Through a link that Susan Rich posted on Facebook, I got to this article, which would seem to claim to tell us what is wrong with poetry today (today being August 2011, when the article was published). Here's the opener: "The truth about American poetry is that it is in very bad shape. The professional poetry establishment has taken care to mark serious criticism coming its way as sour grapes, but the quality of poetry being produced by American poets regularly awarded the highest prizes in the land and recognized as the equals of past masters is not meant to last this pathetic moment of self-absorption and lassitude."
But if you read this article, you may find yourself wondering if you've fallen through a hole in time. I routinely thought, wait, is it 1982 in this article? Most of the work that Anis Shivani dissects comes from many decades ago.
He's most vituperative when discussing the work of Sharon Olds, and his criticisms won't be foreign to feminist scholars: oh, the body fluids, oh, the pregnancies, oh, the body parts. Icky, icky, icky! He claims that Jorie Graham is incomprehensible and Louise Gluck mired in childhood. He has a bit of praise for Philip Levine before launching into vitriol: "Unlike Olds, Graham, and Glück, Levine does possess some measure of genuine skill." If you read the following paragraphs, you'll find out that Shivani thinks that all that skill was used up in the early poems.
Again, I wonder where are the younger poets? I have no problems with discussing the work of poetry elders, but that's scarcely representative of poetry being published and discussed today. And certainly I would have had less problems with this essay, had it not purported to tell us what was wrong with the poetry world of 2012; it's an essay that explores some of the problems of the poetry world of the late 1970's and 1980's, although I could write a compelling case that those poems were written in response to some of the problems of previous poetry worlds. Sure, we got a lot of menstruation and childbirth poems, but to readers who had never seen those issues discussed in a poem before, it was thrilling before it got tiresome.
If your reading time is limited, don't waste it by reading this article. Instead, go to this interview with Nikky Finney, a poet whom Anis Shivani might have included in his discussion of "today's poetry world." He'd probably find reasons to hate her too, but I found much inspiration in this interview. For those of you who teach and who wonder if you make a difference, read this interview: the work you do as a teacher is vital and important!
Finney talks about her childhood and about her parents, who had good jobs, but who were willing to sacrifice if that would speed the pace of social justice and reform: "I understood very early in my life how important it was to do your day job, whether a plumber or lawyer or a teacher, and also get ready for your other job, that of being willing to put your comfort and safety on the line. There were kind, smart, incredibly loving people all around me who refused to sleep until they did something to try and change some of the strictures that were present in our community. If I ever became a writer I promised myself I would never forget this."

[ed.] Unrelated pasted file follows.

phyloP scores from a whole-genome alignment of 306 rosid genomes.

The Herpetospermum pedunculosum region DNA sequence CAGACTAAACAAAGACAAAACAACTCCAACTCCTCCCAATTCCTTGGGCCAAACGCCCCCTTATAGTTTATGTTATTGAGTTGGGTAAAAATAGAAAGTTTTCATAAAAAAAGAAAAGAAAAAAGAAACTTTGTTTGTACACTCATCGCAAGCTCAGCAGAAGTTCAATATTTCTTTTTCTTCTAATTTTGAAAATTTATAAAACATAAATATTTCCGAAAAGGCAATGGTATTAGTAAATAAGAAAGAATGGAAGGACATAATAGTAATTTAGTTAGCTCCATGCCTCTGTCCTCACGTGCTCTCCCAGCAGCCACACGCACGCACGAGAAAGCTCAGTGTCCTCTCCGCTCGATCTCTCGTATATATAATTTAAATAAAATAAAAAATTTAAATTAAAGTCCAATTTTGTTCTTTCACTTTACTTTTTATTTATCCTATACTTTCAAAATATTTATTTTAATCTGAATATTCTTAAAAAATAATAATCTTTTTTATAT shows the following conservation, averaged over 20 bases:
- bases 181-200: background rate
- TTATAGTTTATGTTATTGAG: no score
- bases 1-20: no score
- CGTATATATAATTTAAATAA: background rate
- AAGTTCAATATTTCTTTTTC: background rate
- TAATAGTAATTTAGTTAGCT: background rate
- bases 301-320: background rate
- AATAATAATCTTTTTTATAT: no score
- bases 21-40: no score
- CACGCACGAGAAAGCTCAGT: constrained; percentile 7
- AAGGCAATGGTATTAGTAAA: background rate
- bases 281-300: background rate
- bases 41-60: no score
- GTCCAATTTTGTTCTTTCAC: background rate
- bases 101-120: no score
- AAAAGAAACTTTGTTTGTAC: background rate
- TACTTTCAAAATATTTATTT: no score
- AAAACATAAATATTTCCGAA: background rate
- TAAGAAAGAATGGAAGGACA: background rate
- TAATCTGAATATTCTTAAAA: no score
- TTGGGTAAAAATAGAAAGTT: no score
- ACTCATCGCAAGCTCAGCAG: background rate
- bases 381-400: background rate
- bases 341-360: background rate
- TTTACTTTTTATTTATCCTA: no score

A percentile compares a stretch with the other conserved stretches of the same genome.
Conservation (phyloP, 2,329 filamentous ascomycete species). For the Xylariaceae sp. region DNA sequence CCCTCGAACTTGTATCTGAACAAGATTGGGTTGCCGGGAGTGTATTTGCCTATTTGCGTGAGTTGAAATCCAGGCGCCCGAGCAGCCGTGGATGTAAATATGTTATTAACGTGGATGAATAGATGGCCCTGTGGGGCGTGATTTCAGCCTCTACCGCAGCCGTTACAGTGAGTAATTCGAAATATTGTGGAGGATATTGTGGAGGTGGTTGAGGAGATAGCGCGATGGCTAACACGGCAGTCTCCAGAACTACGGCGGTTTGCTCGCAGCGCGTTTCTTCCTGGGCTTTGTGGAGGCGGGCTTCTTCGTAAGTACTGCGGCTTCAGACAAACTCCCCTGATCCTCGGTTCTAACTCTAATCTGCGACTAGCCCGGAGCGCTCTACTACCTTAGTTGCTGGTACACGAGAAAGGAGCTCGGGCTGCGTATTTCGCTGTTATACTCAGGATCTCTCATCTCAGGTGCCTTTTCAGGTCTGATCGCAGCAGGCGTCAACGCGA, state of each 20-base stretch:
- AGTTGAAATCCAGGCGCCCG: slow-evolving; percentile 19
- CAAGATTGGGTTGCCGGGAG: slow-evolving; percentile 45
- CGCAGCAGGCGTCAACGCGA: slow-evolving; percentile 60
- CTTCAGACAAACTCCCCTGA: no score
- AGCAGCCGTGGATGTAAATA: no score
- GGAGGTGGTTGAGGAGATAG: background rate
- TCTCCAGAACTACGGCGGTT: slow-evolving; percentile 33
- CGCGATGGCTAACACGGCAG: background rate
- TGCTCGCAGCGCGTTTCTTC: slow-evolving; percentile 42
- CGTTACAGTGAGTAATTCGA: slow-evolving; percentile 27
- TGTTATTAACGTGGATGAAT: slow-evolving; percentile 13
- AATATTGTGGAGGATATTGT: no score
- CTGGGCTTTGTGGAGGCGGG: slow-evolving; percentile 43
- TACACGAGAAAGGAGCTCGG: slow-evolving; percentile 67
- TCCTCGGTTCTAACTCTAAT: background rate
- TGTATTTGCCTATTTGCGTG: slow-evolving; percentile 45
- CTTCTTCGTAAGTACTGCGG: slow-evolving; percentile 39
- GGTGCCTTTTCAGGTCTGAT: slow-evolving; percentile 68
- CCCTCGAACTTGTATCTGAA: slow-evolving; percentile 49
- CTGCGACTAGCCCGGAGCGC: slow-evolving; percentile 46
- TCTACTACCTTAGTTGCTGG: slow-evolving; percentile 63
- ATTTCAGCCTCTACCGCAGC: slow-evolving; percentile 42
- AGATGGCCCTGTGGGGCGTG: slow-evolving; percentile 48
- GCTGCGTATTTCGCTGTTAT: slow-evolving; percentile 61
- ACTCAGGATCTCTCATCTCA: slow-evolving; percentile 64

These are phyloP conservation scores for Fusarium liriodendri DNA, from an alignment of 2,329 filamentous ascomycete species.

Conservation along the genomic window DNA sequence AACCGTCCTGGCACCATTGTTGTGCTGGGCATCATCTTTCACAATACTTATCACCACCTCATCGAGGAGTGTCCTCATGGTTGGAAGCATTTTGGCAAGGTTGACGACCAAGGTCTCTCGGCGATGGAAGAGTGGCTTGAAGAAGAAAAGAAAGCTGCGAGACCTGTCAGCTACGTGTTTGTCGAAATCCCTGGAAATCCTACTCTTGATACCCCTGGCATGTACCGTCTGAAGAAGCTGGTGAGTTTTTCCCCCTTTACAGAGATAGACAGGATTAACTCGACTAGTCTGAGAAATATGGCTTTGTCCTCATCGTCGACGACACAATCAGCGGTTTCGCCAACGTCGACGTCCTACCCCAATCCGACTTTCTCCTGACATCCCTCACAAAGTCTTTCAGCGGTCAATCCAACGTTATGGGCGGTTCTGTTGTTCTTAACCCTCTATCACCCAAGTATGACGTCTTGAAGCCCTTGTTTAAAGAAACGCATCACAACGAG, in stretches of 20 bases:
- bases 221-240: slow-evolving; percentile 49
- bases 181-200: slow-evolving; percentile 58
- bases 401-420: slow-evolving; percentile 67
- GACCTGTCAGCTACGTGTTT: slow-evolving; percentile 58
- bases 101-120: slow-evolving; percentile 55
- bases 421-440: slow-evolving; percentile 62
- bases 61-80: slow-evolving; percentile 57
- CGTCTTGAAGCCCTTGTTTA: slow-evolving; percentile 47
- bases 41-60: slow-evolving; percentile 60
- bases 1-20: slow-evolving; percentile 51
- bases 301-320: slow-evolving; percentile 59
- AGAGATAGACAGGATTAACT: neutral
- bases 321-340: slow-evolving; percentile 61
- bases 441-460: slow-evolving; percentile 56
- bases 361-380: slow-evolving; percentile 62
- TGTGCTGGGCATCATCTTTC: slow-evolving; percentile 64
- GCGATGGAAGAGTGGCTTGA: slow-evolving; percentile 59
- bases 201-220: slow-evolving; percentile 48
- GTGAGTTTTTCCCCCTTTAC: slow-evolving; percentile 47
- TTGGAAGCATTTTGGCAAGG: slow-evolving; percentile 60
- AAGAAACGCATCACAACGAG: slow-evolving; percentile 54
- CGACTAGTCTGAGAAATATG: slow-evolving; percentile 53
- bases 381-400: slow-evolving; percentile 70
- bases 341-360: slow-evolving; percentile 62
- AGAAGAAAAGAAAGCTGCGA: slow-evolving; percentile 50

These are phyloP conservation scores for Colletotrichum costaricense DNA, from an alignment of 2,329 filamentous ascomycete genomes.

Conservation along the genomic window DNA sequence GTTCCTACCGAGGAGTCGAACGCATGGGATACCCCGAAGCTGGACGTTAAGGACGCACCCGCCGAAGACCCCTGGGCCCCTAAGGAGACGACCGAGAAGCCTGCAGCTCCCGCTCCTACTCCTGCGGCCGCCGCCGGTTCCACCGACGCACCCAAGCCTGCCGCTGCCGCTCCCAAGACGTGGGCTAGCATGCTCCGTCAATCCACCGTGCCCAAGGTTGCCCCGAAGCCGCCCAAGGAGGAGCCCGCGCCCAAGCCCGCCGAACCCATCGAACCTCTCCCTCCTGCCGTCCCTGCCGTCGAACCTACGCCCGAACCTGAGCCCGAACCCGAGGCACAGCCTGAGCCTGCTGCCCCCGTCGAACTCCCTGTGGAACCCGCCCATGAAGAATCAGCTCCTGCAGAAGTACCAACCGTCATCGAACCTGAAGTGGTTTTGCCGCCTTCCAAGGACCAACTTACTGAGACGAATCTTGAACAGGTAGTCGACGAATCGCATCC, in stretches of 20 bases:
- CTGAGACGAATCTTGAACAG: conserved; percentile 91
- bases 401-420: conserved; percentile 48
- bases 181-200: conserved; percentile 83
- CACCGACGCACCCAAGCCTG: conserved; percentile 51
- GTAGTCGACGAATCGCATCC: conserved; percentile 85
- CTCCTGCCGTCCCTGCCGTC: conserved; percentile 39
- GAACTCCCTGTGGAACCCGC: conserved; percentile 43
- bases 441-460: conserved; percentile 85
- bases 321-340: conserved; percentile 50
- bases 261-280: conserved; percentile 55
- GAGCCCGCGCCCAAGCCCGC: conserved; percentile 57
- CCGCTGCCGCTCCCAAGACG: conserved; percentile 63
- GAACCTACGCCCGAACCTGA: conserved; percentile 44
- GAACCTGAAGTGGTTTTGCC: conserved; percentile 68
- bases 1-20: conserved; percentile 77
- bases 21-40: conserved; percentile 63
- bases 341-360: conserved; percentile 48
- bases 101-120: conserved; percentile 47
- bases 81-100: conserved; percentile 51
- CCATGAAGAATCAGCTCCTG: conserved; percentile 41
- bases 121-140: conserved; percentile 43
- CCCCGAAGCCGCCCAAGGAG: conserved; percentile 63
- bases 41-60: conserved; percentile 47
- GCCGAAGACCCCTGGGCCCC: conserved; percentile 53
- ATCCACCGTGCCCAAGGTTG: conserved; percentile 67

She's a political writer, no doubt, but she also understands the difference between polemic and art: "I am absolutely politically charged in my life, but I’m also trying to take those things that might be seen as rhetorical, as polemical, and send them through my body and my spirit, and my artistic net, so that when that particular idea comes out through the other side of me it has shape of something both beautiful and impactful, and the high imaginative notes of something, hopefully, you have never seen or heard before."
She provides an interesting antidote to people like Shivani, who seem to want to do nothing but tear down canonical and non-canonical writers alike: "I’m not writing to be included in the canon. I’m writing to save something precious. I’m writing to get my pencil dimensionally around my little idea and work it out. Waiting for somebody to invite me to belong to something or be included in something was never my idea of being a part of this thing amazing journey called life. I just want to continue being a creative thinker and doer. I want to keep saving things and making history more inclusive by way of my particular alphabets and word arrangements."
In short this interview with Finney reminded me of why I think poetry is important, why I think poetry can transform the world, why I still have hopes for art forms of all sorts. She made me want to return to my real work of writing/righting the world.
And this interview makes me so grateful for the Internet. In pre-Internet times, those of us living away from literary centers wouldn't have been likely to see this interview. But now, thanks to the ease of distribution, we can. And happily, we have bloggers like Saeed Jones to alert us to these interviews, the way he did in this post.
Of course, the reason that I know as much about what contemporary poets are doing as I do is also because of the Internet. I wonder how many web-active poets Anis Shivani follows? He'd have a window to a very different poetry world if he followed more of us. Granted, he might not like us any more than he likes the poets of an earlier generation, but his essay wouldn't feel quite as dated.
Darkness Sticks to Everything
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